Yes it affects them.
Judges are pursuing their vocation as a career and there are career paths within the judicial system just as there are in every other career. Screw up too many times and your career ends at your present level.
Judges are also professionals and most take professional pride in doing their jobs well. Having a decision overturned is professionally embarrassing.
As a matter of public policy, there is no sanction that is directly applied to the judge otherwise judges would be too cautious to make decisions. Anyone who makes professional decisions will get them wrong from time to time - they generally are not punished.
That said there are judicial errors that stem from making the wrong judgement (so to say) call and judicial errors that stem from royally screwing up. The former are far less damaging than the latter. For an example of the former, a judge is applying a relatively new statute for which there have been no other decisions and interprets the legislation in a reasonable way but one the appeal court disagrees with. For an example of the latter, deciding the matter on a basis which neither party put before the court and which the judge did not draw to the parties attention during the trial - as a common law country, the New Zealand legal system is adversarial: the court exists to decide the dispute between the parties on the basis the parties argue, not to go on a "frolic of its own".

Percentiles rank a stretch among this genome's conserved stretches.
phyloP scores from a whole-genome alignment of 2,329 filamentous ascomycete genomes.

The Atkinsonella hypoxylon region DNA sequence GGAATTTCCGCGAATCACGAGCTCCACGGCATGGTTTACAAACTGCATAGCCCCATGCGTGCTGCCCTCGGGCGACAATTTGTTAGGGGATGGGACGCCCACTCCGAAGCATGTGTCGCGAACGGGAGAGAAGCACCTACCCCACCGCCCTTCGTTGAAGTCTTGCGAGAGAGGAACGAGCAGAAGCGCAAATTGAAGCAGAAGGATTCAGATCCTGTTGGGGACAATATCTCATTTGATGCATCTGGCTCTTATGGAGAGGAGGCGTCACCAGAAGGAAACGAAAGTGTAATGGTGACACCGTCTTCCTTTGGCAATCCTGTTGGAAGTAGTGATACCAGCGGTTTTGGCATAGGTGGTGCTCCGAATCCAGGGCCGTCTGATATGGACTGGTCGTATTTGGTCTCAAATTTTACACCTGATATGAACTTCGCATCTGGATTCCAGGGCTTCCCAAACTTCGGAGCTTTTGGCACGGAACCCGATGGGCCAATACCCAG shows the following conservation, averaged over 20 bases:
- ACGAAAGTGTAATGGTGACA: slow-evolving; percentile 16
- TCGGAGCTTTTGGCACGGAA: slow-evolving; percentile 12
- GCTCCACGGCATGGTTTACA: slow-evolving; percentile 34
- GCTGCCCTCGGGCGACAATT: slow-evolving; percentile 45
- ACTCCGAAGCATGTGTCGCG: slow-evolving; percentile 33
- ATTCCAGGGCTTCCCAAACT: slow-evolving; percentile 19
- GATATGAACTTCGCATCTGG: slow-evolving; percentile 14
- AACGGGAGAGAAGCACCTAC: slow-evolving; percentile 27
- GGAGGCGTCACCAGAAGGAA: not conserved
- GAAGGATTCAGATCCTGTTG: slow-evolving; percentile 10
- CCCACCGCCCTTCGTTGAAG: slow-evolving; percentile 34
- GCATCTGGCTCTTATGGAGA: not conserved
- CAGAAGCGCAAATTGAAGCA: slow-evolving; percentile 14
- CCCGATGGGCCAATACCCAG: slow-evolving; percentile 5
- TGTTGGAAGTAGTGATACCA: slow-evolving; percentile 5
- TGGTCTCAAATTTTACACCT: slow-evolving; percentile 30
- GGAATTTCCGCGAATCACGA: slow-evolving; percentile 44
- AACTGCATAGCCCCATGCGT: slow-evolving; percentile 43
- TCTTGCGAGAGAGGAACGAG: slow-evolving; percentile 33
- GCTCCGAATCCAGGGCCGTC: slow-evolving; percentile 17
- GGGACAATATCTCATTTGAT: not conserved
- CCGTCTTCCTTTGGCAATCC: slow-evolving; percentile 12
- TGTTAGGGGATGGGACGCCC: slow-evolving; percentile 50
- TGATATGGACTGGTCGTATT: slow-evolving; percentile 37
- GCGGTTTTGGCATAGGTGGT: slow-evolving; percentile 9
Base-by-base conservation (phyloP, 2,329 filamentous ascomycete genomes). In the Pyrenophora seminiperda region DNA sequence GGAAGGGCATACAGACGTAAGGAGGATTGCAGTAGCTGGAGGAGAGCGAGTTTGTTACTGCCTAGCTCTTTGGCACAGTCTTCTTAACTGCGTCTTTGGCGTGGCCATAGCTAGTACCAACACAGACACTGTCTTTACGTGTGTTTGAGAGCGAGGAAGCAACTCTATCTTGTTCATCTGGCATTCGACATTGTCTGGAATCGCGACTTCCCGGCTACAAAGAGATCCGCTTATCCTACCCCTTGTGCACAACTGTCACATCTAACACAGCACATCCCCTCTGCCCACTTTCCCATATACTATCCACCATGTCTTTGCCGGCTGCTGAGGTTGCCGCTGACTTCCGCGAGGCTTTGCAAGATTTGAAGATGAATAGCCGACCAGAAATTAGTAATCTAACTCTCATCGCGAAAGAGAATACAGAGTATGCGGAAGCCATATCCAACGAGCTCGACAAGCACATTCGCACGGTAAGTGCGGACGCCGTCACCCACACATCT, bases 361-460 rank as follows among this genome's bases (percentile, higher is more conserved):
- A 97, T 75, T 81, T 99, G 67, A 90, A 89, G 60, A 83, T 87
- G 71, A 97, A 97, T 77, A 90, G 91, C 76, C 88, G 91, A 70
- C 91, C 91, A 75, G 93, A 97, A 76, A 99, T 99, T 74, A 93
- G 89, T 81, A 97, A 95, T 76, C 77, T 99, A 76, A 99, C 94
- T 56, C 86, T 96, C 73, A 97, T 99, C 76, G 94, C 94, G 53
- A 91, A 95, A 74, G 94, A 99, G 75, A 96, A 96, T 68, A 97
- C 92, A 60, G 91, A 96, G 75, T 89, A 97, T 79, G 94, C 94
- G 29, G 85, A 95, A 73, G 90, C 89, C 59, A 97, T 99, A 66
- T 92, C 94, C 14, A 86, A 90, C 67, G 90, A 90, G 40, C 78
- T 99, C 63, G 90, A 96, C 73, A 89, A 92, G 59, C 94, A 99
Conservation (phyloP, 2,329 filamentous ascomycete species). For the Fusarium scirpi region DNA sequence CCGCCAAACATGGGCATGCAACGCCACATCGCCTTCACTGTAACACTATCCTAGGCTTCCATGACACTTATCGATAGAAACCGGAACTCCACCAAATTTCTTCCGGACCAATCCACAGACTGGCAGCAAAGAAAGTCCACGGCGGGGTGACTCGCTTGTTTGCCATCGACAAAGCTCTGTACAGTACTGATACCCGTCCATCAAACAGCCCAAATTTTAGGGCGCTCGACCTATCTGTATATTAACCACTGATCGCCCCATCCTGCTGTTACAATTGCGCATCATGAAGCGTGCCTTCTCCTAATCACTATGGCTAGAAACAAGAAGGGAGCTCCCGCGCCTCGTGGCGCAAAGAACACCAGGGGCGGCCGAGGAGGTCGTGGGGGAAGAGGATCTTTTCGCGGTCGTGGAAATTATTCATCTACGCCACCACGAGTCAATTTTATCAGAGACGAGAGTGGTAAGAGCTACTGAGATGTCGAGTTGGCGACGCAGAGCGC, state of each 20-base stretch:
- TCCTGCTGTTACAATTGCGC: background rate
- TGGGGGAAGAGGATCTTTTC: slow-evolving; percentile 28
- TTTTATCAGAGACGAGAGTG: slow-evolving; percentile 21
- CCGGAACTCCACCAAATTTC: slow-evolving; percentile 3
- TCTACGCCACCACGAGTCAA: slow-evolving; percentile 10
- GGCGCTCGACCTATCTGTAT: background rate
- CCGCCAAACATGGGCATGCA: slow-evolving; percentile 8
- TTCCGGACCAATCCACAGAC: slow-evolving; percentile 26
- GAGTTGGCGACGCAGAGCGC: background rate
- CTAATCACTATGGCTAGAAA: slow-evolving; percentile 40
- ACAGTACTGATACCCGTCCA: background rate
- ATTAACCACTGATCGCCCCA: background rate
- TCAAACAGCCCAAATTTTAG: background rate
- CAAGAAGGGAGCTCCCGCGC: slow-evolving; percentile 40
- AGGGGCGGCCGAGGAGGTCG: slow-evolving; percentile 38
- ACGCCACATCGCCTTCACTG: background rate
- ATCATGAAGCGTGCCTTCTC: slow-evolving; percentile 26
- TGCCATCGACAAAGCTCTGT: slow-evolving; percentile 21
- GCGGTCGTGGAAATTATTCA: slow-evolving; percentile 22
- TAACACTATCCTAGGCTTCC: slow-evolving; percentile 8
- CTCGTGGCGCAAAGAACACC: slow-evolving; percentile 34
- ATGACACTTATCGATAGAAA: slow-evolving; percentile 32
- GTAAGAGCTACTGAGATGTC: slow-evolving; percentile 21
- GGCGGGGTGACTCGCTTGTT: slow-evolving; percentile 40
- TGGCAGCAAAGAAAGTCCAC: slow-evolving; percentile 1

In addition, appeal courts can only overrule a decision if the judge has made an error of law, not if they have made an error of fact. A judge is allowed to be wrong about the facts but not about the law. In practice, the distinction is not trivial.
In a jury trial, the jury decides the facts, the judge decides the law - appeals can only be on the basis of what the judge did, not on the basis of what the jury did (barring egregious misconduct by the jury). In a judge only trial the judge decides both but an appeal can only be on matters of law.